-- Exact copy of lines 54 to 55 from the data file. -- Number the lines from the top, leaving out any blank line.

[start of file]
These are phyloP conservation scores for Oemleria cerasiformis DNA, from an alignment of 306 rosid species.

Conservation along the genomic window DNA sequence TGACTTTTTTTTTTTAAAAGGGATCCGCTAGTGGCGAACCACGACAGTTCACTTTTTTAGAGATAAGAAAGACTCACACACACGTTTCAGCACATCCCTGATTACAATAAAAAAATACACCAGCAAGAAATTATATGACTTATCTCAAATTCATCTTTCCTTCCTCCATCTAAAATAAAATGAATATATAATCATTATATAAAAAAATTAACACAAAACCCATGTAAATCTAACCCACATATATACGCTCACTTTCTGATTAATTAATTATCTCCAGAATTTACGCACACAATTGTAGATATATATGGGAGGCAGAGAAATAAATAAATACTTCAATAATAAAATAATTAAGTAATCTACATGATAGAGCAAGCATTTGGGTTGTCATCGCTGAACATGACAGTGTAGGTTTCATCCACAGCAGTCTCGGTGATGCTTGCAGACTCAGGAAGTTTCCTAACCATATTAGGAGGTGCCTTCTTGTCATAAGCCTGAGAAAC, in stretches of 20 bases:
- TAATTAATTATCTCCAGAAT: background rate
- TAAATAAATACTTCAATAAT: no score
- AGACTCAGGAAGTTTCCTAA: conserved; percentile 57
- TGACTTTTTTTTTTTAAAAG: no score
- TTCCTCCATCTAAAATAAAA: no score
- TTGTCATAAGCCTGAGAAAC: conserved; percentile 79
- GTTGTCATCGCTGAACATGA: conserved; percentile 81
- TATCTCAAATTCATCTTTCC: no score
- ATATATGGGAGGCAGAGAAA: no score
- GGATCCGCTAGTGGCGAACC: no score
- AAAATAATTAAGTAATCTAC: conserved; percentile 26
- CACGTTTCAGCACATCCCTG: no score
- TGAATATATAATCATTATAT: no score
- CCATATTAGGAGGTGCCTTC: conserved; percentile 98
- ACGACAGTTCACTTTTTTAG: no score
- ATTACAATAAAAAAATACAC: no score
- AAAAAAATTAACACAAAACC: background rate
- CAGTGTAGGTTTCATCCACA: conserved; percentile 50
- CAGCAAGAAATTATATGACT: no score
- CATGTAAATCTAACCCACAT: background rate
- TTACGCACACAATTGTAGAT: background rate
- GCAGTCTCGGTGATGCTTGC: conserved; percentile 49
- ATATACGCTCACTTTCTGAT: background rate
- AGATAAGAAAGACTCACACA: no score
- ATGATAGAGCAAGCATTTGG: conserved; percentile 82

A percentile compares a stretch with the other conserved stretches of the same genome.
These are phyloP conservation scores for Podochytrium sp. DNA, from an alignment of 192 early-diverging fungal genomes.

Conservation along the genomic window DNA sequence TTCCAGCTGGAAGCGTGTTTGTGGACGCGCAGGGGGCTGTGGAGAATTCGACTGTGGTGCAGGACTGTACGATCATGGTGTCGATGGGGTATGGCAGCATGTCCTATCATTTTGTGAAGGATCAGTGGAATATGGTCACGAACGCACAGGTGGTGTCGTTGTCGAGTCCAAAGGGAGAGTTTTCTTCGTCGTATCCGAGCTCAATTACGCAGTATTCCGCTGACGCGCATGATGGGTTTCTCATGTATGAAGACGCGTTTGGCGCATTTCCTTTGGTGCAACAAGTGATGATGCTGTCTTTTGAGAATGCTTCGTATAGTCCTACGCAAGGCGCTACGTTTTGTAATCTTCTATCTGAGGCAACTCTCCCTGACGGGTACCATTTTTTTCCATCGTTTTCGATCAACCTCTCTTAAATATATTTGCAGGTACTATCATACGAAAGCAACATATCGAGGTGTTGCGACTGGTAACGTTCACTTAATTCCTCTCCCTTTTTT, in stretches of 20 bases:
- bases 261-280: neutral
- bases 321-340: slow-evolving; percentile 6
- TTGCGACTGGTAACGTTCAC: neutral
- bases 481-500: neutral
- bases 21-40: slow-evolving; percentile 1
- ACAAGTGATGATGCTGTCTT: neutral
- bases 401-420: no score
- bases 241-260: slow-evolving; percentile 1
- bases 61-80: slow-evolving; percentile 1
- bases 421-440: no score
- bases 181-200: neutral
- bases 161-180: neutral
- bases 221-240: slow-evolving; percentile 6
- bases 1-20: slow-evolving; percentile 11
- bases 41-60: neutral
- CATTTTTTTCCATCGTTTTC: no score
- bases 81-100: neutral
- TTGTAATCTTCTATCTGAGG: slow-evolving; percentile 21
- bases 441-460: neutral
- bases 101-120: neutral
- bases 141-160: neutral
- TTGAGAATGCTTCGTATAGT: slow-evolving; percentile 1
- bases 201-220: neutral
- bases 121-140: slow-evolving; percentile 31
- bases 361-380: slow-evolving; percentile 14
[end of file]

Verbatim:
- bases 121-140: slow-evolving; percentile 31
- bases 361-380: slow-evolving; percentile 14